Tomato is considered both, a fruit and vegetable and forms an integral part of the cuisines all across the globe, especially in the Mediterranean region. Daily consumption of tomatoes provides a great boost to health, along with improving the flavor of food. You find tomatoes in countless different foods, including pastas, pizzas, ketchup and as an included flavor element in dishes from breakfast to dinner. Tomatoes are relatively easy to cultivate and grow very quickly, making them a quickly replaceable food source, which is a big reason why it is a staple food for many nations.
The health benefits of tomatoes include improved eye sight, good stomach health and reduced blood pressure, as well as relief from diabetes, skin problems and urinary tract infections. Furthermore, tomatoes can increase digestion, stimulate blood cirkulation, reduce cholesterol levels, improve fluid balance, detoxify the body, protect the kidneys, prevent premature aging, and reduce inflammation and related conditions. Tomatoes consist of a large number of antioxidants that have been proven to fight different forms of cancer. It is a rich source of vitamins and minerals and exerts a protective effect against cardiovascular diseases.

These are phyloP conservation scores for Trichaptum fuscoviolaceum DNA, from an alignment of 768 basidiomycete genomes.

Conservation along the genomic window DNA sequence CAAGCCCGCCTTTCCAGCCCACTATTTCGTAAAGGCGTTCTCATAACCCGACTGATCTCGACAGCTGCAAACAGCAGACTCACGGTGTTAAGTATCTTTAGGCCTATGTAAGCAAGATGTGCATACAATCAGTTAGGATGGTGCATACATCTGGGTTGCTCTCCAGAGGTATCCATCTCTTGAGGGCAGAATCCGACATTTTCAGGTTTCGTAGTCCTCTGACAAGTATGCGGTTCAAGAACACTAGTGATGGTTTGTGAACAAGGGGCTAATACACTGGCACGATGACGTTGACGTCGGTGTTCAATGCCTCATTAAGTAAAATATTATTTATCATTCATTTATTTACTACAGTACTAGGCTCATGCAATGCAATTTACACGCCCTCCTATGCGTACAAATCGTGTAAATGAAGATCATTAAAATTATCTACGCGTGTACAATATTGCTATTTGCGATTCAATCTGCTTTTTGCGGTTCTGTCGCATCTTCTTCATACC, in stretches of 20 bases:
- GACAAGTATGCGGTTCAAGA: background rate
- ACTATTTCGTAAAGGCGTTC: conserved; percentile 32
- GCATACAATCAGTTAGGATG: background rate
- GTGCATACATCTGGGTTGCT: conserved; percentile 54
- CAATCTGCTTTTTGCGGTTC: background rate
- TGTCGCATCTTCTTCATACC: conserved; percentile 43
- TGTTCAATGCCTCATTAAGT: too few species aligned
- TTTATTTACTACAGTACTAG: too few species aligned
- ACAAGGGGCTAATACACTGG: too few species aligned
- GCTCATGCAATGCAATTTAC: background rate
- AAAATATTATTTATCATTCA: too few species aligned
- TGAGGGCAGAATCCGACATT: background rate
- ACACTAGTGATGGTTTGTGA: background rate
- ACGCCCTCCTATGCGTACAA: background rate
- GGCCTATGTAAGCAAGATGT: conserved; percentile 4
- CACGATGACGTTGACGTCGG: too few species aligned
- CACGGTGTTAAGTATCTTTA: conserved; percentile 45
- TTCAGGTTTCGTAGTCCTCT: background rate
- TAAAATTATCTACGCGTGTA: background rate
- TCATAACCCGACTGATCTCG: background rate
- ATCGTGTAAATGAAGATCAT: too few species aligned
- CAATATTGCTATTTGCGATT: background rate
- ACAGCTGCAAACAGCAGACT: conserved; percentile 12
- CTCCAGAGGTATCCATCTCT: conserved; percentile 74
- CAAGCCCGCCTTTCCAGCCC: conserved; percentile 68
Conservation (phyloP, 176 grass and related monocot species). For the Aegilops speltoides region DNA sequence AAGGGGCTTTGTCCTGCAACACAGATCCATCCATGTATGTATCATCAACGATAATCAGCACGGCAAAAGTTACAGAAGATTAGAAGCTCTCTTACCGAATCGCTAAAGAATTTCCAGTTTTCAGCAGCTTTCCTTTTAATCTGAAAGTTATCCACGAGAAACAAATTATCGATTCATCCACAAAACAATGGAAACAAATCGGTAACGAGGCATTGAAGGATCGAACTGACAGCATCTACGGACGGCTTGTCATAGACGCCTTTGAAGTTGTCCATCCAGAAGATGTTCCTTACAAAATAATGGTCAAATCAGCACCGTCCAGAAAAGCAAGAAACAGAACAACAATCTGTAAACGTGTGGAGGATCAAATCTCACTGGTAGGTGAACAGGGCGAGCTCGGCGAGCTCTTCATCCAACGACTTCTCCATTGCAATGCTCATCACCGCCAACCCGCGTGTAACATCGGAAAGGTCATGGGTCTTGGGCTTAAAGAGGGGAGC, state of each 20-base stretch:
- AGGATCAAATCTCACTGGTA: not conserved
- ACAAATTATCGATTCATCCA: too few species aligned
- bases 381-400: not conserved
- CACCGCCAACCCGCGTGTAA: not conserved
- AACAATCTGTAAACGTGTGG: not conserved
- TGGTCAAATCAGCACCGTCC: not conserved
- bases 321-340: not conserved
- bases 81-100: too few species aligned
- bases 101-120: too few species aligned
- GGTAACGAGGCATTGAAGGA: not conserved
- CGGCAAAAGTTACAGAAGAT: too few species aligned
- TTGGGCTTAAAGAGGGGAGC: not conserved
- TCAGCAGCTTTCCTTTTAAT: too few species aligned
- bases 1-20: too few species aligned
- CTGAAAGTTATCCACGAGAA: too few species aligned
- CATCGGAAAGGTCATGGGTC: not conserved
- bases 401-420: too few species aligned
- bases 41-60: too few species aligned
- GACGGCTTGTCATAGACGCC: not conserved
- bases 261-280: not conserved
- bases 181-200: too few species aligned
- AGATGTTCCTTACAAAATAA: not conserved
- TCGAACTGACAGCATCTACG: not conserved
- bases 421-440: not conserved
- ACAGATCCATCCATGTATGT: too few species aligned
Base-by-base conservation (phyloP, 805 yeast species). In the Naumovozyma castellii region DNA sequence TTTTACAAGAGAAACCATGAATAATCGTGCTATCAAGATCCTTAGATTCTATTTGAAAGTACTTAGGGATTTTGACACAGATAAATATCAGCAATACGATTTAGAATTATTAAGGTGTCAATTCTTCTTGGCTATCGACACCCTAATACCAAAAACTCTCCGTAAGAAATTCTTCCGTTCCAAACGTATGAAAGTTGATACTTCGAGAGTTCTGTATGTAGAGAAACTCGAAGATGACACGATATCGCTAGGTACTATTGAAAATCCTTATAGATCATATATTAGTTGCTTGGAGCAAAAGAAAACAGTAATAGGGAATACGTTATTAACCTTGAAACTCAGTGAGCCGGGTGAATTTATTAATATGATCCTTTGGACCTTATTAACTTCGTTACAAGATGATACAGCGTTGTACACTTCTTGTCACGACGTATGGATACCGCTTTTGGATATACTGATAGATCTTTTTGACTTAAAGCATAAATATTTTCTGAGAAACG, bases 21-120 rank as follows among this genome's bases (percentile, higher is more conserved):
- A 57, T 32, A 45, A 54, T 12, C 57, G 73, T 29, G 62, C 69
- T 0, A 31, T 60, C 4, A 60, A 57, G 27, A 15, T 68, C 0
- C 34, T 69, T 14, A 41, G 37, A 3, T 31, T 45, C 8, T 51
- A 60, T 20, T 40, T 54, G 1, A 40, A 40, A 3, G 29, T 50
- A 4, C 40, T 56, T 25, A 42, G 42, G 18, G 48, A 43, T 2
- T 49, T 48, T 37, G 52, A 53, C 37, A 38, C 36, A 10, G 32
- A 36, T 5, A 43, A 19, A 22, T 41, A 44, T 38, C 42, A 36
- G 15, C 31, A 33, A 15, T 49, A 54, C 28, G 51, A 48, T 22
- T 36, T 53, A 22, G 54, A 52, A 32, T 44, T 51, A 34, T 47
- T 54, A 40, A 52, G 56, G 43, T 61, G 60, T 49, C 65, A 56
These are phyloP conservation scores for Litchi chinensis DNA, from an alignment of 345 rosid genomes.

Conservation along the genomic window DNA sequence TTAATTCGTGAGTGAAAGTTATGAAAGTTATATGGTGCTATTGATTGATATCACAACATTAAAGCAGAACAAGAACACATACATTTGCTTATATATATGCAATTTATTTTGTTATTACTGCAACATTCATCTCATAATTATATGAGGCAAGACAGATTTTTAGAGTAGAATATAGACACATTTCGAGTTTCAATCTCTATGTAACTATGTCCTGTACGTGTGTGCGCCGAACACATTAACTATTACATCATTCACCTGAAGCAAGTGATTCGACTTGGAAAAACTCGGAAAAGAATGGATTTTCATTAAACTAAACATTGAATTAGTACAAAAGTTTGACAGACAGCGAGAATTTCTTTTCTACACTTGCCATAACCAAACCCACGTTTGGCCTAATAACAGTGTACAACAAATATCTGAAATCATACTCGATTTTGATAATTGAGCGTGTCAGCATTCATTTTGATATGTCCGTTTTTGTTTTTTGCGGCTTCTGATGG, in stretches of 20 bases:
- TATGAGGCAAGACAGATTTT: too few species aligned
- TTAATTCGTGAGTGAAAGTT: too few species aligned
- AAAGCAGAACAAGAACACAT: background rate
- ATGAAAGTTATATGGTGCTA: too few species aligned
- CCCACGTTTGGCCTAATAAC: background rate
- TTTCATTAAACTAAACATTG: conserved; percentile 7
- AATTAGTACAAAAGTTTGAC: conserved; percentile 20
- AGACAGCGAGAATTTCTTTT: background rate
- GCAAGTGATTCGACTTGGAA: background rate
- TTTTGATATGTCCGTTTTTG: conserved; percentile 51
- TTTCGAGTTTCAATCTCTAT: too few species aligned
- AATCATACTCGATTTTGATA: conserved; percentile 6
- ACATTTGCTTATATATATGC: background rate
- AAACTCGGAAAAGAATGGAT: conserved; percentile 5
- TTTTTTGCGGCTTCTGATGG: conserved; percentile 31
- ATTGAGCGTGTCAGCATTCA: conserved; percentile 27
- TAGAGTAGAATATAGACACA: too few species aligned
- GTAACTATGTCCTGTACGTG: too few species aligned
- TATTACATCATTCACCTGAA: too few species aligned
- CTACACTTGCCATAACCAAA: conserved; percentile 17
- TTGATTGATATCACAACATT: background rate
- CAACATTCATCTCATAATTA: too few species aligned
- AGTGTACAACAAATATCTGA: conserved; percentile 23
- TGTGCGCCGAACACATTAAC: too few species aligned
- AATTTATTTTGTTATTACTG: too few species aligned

Tomatoes are the major dietary source of the antioxidant lycopene, which has been linked to many health benefits, including reduced risk of heart disease and cancer. They provide the body with a tremendous amount of natural vitamins and minerals such as vitamin A, vitamin K, vitamins B1, B3, B5, B6, B7, excellent vitamin C, folate, iron, potassium, magnesium, chromium, choline, zinc, and phosphorus.
The fiber, potassium, vitamin C and choline content in tomatoes all support heart health. High potassium intakes are also associated with a reduced risk of stroke, protection against loss of muscle mass, preservation of bone mineral density and reduction in the formation of kidney stones.
Most of the vitamin C is concentrated in the jelly-like substance that encases the seeds. Tomatoes are also high in salicylates, which have an anti-clotting effect on the blood, and may be partially responsible for tomatoes’ protective effect against heart disease.